These external manifestations currently take the form of factual memories and actions.  But our remembrances are also a creation of our interaction with the world.  The Independent has a good article on how memories are not fully ‘our own’:

One 54-year-old identical twin, on hearing the other claim ownership of the memory of a roller-skating injury from when they were eight or nine, responded indignantly. “Well, that actually happened to me if you don’t mind… I think you’ll find if you think really hard it was me.” The other, yielding ground, eventually responded: “Oh well, I guess we get confused; it happened so long ago.”

Now, from the previous discussion, it should be clear that memories being ‘our own’ doesn’t truly make sense because our whole mind is extended outside of our brain.  Still, the idea that our memories are almost totally unreliable, that they can be fabricated and based on what we hear other people say?  That we can share memories?  That sounds crazy and a bit disturbing (to me at least!).  But it’s true: our minds are not our own.  They are a combination of our brain, our body, and our physical and social environment.  There is truth to the saying that no man is an island.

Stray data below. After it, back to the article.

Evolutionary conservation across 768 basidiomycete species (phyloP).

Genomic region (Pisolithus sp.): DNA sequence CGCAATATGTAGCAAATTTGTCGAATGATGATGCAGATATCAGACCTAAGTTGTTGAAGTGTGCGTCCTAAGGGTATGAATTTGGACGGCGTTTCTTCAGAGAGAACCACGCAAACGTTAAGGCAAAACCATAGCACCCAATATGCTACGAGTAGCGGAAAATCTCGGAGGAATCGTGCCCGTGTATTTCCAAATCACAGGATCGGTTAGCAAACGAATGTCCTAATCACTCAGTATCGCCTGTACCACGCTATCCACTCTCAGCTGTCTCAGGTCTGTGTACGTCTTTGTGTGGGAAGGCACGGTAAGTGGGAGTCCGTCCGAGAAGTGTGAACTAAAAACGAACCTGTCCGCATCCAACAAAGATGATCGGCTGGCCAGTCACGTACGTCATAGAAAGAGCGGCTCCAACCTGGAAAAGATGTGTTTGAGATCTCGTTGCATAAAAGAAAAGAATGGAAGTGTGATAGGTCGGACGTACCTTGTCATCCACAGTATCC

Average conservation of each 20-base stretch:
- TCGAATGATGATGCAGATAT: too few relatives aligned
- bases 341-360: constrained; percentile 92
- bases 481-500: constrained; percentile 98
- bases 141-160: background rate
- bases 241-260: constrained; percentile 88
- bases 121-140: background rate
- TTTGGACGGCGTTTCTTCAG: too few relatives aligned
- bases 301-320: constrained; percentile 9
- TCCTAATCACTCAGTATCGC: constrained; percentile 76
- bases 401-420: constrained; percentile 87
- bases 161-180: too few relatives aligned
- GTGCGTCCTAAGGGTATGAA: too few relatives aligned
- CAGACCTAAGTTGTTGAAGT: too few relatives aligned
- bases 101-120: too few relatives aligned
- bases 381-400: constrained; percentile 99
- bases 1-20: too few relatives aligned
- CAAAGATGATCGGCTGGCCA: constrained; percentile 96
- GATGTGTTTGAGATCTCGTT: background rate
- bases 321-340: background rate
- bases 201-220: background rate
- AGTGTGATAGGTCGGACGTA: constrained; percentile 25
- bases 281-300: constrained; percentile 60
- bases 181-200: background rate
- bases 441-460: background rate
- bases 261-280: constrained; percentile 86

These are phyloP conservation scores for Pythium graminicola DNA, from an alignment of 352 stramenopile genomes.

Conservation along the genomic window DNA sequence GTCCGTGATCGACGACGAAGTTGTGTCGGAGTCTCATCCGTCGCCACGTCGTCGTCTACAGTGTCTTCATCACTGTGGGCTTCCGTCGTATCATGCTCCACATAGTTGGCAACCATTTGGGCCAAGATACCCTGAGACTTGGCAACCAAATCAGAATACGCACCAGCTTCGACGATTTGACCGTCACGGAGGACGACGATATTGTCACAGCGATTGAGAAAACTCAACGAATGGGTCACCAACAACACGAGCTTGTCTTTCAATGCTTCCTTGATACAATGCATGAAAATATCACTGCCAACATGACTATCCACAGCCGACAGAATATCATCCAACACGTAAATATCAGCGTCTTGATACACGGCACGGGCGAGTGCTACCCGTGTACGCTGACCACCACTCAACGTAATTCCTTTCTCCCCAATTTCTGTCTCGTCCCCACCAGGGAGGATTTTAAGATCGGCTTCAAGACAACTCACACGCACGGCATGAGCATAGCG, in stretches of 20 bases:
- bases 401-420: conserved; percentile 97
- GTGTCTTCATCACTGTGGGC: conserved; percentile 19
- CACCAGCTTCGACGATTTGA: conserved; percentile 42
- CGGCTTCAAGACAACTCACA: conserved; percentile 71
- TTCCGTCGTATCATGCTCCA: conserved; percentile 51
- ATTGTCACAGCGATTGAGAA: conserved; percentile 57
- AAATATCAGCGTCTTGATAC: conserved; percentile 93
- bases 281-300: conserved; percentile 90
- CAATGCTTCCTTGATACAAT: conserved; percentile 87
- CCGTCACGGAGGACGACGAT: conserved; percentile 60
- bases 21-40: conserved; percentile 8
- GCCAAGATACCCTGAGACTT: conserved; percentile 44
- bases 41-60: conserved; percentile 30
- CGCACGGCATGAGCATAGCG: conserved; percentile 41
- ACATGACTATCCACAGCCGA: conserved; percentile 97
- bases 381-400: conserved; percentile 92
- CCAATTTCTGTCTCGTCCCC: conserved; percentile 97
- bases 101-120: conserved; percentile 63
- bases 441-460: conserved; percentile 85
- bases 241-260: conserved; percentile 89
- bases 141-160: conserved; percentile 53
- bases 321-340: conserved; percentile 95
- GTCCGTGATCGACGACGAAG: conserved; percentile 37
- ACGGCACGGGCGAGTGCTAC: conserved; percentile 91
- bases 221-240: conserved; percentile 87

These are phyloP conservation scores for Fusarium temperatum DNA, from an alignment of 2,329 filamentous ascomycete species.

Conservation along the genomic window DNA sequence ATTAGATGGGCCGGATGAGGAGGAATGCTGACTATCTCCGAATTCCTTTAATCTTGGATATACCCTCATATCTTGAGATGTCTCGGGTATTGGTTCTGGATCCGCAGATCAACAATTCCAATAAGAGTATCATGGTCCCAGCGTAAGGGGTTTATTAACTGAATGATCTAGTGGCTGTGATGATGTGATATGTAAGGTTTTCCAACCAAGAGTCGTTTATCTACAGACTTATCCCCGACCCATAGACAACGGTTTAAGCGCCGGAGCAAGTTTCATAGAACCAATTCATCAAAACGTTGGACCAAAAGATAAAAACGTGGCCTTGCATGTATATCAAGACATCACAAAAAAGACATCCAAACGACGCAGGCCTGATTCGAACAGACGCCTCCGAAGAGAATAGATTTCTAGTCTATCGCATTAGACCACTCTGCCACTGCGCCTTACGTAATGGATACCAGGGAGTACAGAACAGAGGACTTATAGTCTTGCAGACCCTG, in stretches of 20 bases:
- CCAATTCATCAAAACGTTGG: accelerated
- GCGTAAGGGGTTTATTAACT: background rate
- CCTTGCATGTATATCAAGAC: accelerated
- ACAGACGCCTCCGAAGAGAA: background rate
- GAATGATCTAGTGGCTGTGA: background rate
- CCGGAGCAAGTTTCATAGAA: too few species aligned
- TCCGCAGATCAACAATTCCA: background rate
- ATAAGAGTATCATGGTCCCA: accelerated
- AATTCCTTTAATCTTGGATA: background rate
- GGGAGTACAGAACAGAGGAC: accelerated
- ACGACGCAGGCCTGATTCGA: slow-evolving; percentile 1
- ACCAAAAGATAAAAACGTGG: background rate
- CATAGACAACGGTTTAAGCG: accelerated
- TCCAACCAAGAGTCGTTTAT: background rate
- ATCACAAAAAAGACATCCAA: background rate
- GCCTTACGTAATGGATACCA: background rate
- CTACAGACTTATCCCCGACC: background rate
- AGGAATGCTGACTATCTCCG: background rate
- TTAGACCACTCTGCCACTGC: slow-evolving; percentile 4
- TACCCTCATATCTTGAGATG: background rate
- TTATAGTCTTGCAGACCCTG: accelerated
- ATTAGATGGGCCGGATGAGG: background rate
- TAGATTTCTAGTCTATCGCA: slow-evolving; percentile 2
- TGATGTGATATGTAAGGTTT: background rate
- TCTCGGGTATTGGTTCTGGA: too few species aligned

The best way to extort an extortionist is to be fair

One of the most popular games in the study of cooperation is the iterated prisoner’s dilemma.  It is a game that lets players cooperate or defect, with the most beneficial strategy overall being both cooperating, but the best for a single player is to defect while the other player cooperates.  The most famously successful strategy is tit-for-tat: cooperate if your partner cooperated last turn, and defect otherwise.  Two tit-for-tat players will converge onto harmonious cooperation and maximize their reward, while a single tit-for-tat player will avoid being conned into cooperating with a persistent defector.

William H. Press and colleague Freeman Dyson (!) have found a new solution to the iterated prisoner’s dilemma.  Their paper has been covered in detail well elsewhere  and has some very good commentary by the authors, so I won’t spend a ton of time explaining it.  Basically, if you know this strategy you should be able to find a strategy where you can set your average score arbitrarily; similarly you can arbitrarily set your opponents’ score.  By combining these two strategies, you get what they call the ‘extortionate’ strategy, where you try to extort as much as possible from your opponent.